A Note on the Trade Union Membership Patterns of Young Adults

AuthorD. N. Ashton,M. Hoskins,M.J. Maguire,M. Spilsbury
DOIhttp://doi.org/10.1111/j.1467-8543.1987.tb00712.x
Publication Date01 Jul 1987
British Journal
of
Industrial Relations
25~2
July
1987
0007-1080 $3.00
A Note on the Trade Union Member-
ship
Patterns
of
Young Adults
M.
Spilsbury,
M.
Hoskins,
D.
N.
Ashton
&
M.
J.
Maguire*
INTRODUCTION
Recent years have seen various attempts to estimate the determinants
of
unionisation in Britain. At the aggregate level these investigations’ have
related annual changes in union density to such variables as the lagged
union density, the inflation rate and other variables assumed to affect
unionisation. More recently cross-sectional studies at industry and
establishment level2 have considered quite extensive lists of variables
affecting union density. At the most disaggregated level Bain and Elias
(1985)
examined the variations in unionisation between individuals using
the National Training Survey (NTS). This paper uses a different, more
recent, survey to examine the unionisation patterns amongst young adults.
Aspects examined are the situations when trade unions are not available in
the workplace and changing trade union membership when individuals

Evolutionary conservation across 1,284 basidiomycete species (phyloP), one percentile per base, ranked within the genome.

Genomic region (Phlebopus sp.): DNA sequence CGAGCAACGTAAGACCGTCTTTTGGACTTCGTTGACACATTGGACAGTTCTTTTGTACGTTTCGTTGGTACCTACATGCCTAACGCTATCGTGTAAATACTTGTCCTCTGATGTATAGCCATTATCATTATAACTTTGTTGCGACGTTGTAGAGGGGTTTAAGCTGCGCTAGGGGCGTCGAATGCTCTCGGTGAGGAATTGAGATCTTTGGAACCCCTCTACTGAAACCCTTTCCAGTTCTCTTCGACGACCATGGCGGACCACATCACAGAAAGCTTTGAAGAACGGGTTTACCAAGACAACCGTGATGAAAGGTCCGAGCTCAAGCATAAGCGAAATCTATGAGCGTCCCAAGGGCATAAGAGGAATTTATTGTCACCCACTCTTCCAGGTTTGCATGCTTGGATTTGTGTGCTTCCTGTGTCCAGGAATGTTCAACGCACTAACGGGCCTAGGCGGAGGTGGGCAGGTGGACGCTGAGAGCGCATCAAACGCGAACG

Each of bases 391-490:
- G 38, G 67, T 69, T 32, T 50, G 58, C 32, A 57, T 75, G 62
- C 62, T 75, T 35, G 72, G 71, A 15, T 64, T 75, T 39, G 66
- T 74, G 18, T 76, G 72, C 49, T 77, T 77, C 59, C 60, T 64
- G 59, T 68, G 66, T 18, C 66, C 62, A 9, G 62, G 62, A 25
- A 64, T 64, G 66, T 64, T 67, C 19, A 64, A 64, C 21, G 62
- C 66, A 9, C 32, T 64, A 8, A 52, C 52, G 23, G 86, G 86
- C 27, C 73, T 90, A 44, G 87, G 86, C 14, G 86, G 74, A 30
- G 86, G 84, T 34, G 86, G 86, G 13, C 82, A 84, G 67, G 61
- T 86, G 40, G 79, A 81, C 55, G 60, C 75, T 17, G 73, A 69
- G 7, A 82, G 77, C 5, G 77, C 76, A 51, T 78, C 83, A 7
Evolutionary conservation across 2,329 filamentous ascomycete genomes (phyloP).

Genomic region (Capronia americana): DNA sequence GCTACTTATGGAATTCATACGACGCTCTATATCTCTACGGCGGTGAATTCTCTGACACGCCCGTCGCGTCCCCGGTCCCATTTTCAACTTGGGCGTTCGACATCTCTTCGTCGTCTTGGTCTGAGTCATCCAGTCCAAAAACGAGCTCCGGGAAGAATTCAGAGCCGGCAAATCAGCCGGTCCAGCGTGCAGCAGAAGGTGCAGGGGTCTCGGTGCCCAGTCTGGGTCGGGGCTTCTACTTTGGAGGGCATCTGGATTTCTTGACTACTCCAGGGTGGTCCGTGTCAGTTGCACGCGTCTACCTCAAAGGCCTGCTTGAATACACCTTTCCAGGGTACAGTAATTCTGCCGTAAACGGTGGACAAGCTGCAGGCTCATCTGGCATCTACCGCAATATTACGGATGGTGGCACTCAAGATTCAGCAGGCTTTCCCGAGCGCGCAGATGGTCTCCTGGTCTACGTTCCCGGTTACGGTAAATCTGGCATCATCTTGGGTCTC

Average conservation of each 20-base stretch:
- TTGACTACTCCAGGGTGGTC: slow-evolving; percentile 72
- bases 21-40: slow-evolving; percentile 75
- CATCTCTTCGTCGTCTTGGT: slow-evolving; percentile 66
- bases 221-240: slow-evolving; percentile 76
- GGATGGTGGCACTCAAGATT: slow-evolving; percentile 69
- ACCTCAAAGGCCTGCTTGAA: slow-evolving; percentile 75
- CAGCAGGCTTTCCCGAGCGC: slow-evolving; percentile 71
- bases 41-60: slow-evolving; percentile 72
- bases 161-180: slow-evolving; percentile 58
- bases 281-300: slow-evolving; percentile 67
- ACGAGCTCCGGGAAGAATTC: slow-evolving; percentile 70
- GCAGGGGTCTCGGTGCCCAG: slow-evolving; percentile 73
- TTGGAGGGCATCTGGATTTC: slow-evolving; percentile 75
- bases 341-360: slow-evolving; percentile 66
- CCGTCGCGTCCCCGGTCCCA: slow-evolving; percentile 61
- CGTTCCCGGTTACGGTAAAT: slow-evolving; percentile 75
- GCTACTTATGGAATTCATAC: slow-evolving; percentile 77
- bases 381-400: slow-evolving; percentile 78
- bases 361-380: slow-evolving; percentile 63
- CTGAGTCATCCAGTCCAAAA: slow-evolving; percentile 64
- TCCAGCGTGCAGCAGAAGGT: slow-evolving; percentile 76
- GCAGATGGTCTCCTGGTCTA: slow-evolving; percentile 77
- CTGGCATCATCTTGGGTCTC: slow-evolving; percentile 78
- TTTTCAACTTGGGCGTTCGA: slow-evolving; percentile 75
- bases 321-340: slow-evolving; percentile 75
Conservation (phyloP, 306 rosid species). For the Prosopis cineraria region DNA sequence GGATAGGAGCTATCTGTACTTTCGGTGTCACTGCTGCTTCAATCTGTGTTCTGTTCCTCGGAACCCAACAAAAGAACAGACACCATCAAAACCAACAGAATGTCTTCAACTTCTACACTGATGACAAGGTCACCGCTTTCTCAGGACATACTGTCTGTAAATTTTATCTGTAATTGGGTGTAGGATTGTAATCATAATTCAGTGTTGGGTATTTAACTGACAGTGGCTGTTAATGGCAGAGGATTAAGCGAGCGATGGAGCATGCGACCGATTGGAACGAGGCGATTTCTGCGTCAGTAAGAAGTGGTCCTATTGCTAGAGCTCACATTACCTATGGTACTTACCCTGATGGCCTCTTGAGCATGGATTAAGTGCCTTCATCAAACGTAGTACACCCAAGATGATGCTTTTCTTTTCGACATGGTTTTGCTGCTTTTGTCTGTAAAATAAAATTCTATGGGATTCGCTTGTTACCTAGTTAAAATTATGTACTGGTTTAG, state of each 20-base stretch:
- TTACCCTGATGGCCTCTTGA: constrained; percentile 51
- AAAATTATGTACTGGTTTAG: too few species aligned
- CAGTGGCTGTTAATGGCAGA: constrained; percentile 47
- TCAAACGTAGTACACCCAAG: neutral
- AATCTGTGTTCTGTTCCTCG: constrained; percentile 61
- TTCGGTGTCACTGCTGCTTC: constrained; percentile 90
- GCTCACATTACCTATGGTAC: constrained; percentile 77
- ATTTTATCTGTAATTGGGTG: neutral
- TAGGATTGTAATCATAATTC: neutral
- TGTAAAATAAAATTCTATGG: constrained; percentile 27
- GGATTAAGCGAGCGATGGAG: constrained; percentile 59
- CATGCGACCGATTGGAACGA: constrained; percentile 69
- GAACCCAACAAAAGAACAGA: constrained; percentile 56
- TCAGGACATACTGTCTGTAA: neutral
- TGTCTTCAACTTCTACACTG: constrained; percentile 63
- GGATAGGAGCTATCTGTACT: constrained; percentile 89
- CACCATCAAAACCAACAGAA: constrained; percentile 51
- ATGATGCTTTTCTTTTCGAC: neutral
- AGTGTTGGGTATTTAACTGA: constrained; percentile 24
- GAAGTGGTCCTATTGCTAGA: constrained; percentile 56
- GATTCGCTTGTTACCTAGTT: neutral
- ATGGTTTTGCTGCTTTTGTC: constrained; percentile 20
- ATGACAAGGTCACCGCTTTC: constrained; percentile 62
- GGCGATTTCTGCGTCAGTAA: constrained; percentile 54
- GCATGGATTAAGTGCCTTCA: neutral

change
jobs.
A further point of analysis is the
level
of
trade union density
amongst young adults. Bain and Elsheikh,
(1979)
suggest that there are
plausible reasons why young workers should have a lower propensity to
unionise:
‘To
the extent that young workers are better educated than older workers, they
may be less likely to unionise because of a feeling that their educational capital will
enable them to progress in their careers individually and without the aid
of
unions.
Older workers may have a better appreciation than younger workers
of
what
working conditions were like in the “bad old days” and
of
the contribution which
unions have made to improving their conditions. And some unions provide
superannuation and sickness benefits to members, and these are likely to be more
attractive to older than to younger
worker^'^
and furthermore
‘.
. .
the level
of
unionisation is determined not only
by
the
propensity
to unionise
but also by the opportunity to unionise, and older workers will generally have had
more opportunities to join unions and unions will generally have had more
opportunity to recruit them’.4
*Labour Market Studies, University
of
Leicester.

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